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Public health worker pushes nutrition in Lee County

Published: Monday, May 12, 2014 1:15 a.m. CST • Updated: Monday, May 12, 2014 3:25 p.m. CST
Caption
(Philip Marruffo/pmarruffo@saukvalley.com)
Kalin Werner, of The Lee County Health Department, talks to fifth-grade students at Jefferson Elementary School in Dixon. Werner is teaching the kids to eat healthy, exercise, and try new foods.
Caption
(Philip Marruffo/pmarruffo@saukvalley.com)
Fifth-grade students try a small piece of kale and cucumber and then talk about the texture and taste.
Caption
(Philip Marruffo/pmarruffo@saukvalley.com)
Kalin Werner, of The Lee County Health Department, talks to fifth-grade students at Jefferson Elementary School in Dixon. Werner is teaching the kids to eat healthy, exercise, and try new foods.

Kalin Werner, a public health associate with the Lee County Health Department, rarely drinks soda. But she said that’s easy for her: She doesn’t like it, anyway.

“For me, one smaller soda is really filling,” she said.

That’s probably because her pediatrician mother kept her cupboards free of sweet drinks when Kalin was growing up.

Teaching people about nutrition when they’re young can have big payoffs, Werner said. If they start right, they’ll have fewer health problems later in life.

Two years ago, the federal Centers for Disease Control and Prevention assigned Werner, now 23, to work in the Lee County department for 2 years. Her term will end in July.

Just out of college, she was one of 100 young professionals sent to public health agencies around the country, with only a handful in Illinois.

Werner has visited local classrooms, speaking mainly to third- and fourth-graders about the importance of wellness. Each day, she said, you should:

• Eat at least five servings of fruits and vegetables.

• Have no more than 2 hours of screen time.

• Exercise for at least 1 hour.

• Have almost no sugary beverages.

An Oakland, California, native, Werner was new to the Midwest. Her first winter was an experience. And then there was the second, the harshest in decades.

“I thought I would perish,” she joked.

The subzero temperatures, Werner said, might affect people’s choice of foods.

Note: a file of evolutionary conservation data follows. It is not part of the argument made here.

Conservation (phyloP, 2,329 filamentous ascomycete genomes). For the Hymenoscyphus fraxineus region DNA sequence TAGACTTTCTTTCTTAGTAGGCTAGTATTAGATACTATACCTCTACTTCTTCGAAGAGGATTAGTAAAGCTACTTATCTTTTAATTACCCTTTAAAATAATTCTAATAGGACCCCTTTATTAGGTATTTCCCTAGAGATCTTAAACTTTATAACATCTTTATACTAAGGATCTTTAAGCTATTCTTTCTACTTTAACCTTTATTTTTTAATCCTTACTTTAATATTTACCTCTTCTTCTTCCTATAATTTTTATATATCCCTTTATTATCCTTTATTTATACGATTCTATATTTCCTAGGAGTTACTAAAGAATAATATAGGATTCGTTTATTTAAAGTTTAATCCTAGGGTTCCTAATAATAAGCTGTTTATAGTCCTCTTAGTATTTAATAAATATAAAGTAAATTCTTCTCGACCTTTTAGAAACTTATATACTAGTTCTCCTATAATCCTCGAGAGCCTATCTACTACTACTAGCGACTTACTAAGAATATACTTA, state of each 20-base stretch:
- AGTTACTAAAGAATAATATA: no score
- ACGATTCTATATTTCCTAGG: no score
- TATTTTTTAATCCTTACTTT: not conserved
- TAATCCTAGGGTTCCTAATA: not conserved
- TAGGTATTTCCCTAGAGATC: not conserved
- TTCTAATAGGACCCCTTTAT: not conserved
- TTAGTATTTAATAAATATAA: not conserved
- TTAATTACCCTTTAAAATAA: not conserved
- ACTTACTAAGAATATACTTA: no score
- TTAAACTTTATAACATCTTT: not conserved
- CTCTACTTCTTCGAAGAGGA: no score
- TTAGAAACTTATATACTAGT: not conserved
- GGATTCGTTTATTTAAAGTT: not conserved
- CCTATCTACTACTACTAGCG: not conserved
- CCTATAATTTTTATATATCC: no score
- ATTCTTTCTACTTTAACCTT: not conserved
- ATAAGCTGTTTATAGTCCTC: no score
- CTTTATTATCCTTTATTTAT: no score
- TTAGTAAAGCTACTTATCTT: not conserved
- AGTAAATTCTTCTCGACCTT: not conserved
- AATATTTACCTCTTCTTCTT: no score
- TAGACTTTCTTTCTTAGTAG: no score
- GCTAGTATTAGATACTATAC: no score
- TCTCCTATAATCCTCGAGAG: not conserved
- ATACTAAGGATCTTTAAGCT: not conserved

“In California, we have yearlong fruits and vegetables at a reasonable cost,” she said.

Not so around here, she observed. Blueberries, for instance, are more expensive during the winter.

Besides, she said, “you may not feel like a salad when it’s so cold.”

In her 2 years, Werner has helped the health department with a number of efforts: promoting breast-feeding, pushing colorectal cancer screenings, discouraging smoking, assisting people with the Affordable Care Act, and increasing the agency’s social media presence.

Cathy Ferguson, the department’s administrator, said Werner has had a big impact.

“We’ve been able to expand our capacity beyond what we usually do,” Ferguson said. “It’s been rewarding to watch her learn and grow. It’s been a great experience.”

Werner occupies a small office at the department, which is housed in the new courthouse. On one wall is postcards from places she has visited, including Buenos Aires. On another wall hang a few pieces of artwork from students – with one depicting basketball players fighting over a spinach leaf.

She plans to return to California after she leaves the department July 16, which is, coincidentally, her birthday.

“I’m trying to savor my last few months here,” Werner said. “I’ve had such a good time. The health department is great. I’ve learned so much over 2 years. I will miss Dixon and Lee County so much.”

 

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